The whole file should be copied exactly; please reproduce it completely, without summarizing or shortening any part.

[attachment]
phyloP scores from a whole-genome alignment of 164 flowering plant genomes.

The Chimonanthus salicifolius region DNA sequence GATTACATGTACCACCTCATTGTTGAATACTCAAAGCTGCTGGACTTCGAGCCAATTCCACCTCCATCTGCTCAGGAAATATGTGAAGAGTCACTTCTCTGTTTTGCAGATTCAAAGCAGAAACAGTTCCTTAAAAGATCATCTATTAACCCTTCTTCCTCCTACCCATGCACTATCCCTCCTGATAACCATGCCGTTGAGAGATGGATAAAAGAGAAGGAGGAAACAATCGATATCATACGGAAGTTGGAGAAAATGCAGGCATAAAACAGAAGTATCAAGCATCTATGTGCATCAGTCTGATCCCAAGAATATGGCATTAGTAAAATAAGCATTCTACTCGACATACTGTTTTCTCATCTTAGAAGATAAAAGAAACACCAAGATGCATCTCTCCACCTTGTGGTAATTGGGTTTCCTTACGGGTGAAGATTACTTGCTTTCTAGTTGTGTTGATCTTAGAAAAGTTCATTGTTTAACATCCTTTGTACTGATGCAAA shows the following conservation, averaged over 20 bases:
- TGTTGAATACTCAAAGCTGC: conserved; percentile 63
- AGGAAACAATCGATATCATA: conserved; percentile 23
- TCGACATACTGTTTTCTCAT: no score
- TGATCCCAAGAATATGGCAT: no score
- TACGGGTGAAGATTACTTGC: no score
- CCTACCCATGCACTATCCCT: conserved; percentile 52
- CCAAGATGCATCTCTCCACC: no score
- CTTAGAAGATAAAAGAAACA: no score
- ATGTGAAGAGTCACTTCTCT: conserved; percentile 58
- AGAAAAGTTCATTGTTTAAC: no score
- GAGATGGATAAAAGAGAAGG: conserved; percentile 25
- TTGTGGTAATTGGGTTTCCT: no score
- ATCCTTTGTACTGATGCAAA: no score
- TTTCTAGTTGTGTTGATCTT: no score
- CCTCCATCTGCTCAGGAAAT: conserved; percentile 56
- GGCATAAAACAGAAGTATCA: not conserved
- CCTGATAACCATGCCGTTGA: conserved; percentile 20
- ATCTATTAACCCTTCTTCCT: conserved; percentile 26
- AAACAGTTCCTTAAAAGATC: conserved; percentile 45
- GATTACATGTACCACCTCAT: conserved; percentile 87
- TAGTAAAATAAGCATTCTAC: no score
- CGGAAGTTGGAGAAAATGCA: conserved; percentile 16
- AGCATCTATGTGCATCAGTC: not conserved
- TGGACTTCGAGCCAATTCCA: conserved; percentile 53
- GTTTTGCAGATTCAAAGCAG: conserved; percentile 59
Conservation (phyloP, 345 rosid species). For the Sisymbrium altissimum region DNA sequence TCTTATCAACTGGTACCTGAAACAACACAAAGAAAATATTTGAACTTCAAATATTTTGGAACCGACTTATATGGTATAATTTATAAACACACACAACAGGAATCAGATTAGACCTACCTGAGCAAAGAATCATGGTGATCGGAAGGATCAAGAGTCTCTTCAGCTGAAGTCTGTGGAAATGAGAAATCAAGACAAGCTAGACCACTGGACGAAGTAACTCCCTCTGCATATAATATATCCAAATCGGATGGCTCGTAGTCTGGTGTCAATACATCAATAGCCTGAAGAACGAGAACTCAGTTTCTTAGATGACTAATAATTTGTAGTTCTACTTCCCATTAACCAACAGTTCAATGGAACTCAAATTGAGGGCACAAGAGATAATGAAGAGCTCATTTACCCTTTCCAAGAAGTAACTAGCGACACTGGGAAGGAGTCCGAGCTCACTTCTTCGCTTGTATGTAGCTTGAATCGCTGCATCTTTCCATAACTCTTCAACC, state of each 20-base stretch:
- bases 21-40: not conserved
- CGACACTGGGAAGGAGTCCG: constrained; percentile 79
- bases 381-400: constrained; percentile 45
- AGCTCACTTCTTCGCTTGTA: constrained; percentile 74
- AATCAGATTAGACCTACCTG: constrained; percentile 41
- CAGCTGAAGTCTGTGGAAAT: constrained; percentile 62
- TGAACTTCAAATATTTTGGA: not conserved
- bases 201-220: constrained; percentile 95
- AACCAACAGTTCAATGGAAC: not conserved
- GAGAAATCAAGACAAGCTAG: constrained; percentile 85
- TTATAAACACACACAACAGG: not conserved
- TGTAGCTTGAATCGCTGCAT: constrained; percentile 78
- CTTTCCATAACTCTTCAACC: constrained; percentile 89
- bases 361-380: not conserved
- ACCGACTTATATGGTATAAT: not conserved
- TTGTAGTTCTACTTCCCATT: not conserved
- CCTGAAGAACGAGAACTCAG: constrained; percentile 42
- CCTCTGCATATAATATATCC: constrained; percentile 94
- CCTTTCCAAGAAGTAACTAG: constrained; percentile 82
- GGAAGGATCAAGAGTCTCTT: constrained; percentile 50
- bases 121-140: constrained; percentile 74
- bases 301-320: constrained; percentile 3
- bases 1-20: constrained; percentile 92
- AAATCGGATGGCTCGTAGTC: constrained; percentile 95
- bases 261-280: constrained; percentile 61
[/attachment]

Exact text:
phyloP scores from a whole-genome alignment of 164 flowering plant genomes.

The Chimonanthus salicifolius region DNA sequence GATTACATGTACCACCTCATTGTTGAATACTCAAAGCTGCTGGACTTCGAGCCAATTCCACCTCCATCTGCTCAGGAAATATGTGAAGAGTCACTTCTCTGTTTTGCAGATTCAAAGCAGAAACAGTTCCTTAAAAGATCATCTATTAACCCTTCTTCCTCCTACCCATGCACTATCCCTCCTGATAACCATGCCGTTGAGAGATGGATAAAAGAGAAGGAGGAAACAATCGATATCATACGGAAGTTGGAGAAAATGCAGGCATAAAACAGAAGTATCAAGCATCTATGTGCATCAGTCTGATCCCAAGAATATGGCATTAGTAAAATAAGCATTCTACTCGACATACTGTTTTCTCATCTTAGAAGATAAAAGAAACACCAAGATGCATCTCTCCACCTTGTGGTAATTGGGTTTCCTTACGGGTGAAGATTACTTGCTTTCTAGTTGTGTTGATCTTAGAAAAGTTCATTGTTTAACATCCTTTGTACTGATGCAAA shows the following conservation, averaged over 20 bases:
- TGTTGAATACTCAAAGCTGC: conserved; percentile 63
- AGGAAACAATCGATATCATA: conserved; percentile 23
- TCGACATACTGTTTTCTCAT: no score
- TGATCCCAAGAATATGGCAT: no score
- TACGGGTGAAGATTACTTGC: no score
- CCTACCCATGCACTATCCCT: conserved; percentile 52
- CCAAGATGCATCTCTCCACC: no score
- CTTAGAAGATAAAAGAAACA: no score
- ATGTGAAGAGTCACTTCTCT: conserved; percentile 58
- AGAAAAGTTCATTGTTTAAC: no score
- GAGATGGATAAAAGAGAAGG: conserved; percentile 25
- TTGTGGTAATTGGGTTTCCT: no score
- ATCCTTTGTACTGATGCAAA: no score
- TTTCTAGTTGTGTTGATCTT: no score
- CCTCCATCTGCTCAGGAAAT: conserved; percentile 56
- GGCATAAAACAGAAGTATCA: not conserved
- CCTGATAACCATGCCGTTGA: conserved; percentile 20
- ATCTATTAACCCTTCTTCCT: conserved; percentile 26
- AAACAGTTCCTTAAAAGATC: conserved; percentile 45
- GATTACATGTACCACCTCAT: conserved; percentile 87
- TAGTAAAATAAGCATTCTAC: no score
- CGGAAGTTGGAGAAAATGCA: conserved; percentile 16
- AGCATCTATGTGCATCAGTC: not conserved
- TGGACTTCGAGCCAATTCCA: conserved; percentile 53
- GTTTTGCAGATTCAAAGCAG: conserved; percentile 59
Conservation (phyloP, 345 rosid species). For the Sisymbrium altissimum region DNA sequence TCTTATCAACTGGTACCTGAAACAACACAAAGAAAATATTTGAACTTCAAATATTTTGGAACCGACTTATATGGTATAATTTATAAACACACACAACAGGAATCAGATTAGACCTACCTGAGCAAAGAATCATGGTGATCGGAAGGATCAAGAGTCTCTTCAGCTGAAGTCTGTGGAAATGAGAAATCAAGACAAGCTAGACCACTGGACGAAGTAACTCCCTCTGCATATAATATATCCAAATCGGATGGCTCGTAGTCTGGTGTCAATACATCAATAGCCTGAAGAACGAGAACTCAGTTTCTTAGATGACTAATAATTTGTAGTTCTACTTCCCATTAACCAACAGTTCAATGGAACTCAAATTGAGGGCACAAGAGATAATGAAGAGCTCATTTACCCTTTCCAAGAAGTAACTAGCGACACTGGGAAGGAGTCCGAGCTCACTTCTTCGCTTGTATGTAGCTTGAATCGCTGCATCTTTCCATAACTCTTCAACC, state of each 20-base stretch:
- bases 21-40: not conserved
- CGACACTGGGAAGGAGTCCG: constrained; percentile 79
- bases 381-400: constrained; percentile 45
- AGCTCACTTCTTCGCTTGTA: constrained; percentile 74
- AATCAGATTAGACCTACCTG: constrained; percentile 41
- CAGCTGAAGTCTGTGGAAAT: constrained; percentile 62
- TGAACTTCAAATATTTTGGA: not conserved
- bases 201-220: constrained; percentile 95
- AACCAACAGTTCAATGGAAC: not conserved
- GAGAAATCAAGACAAGCTAG: constrained; percentile 85
- TTATAAACACACACAACAGG: not conserved
- TGTAGCTTGAATCGCTGCAT: constrained; percentile 78
- CTTTCCATAACTCTTCAACC: constrained; percentile 89
- bases 361-380: not conserved
- ACCGACTTATATGGTATAAT: not conserved
- TTGTAGTTCTACTTCCCATT: not conserved
- CCTGAAGAACGAGAACTCAG: constrained; percentile 42
- CCTCTGCATATAATATATCC: constrained; percentile 94
- CCTTTCCAAGAAGTAACTAG: constrained; percentile 82
- GGAAGGATCAAGAGTCTCTT: constrained; percentile 50
- bases 121-140: constrained; percentile 74
- bases 301-320: constrained; percentile 3
- bases 1-20: constrained; percentile 92
- AAATCGGATGGCTCGTAGTC: constrained; percentile 95
- bases 261-280: constrained; percentile 61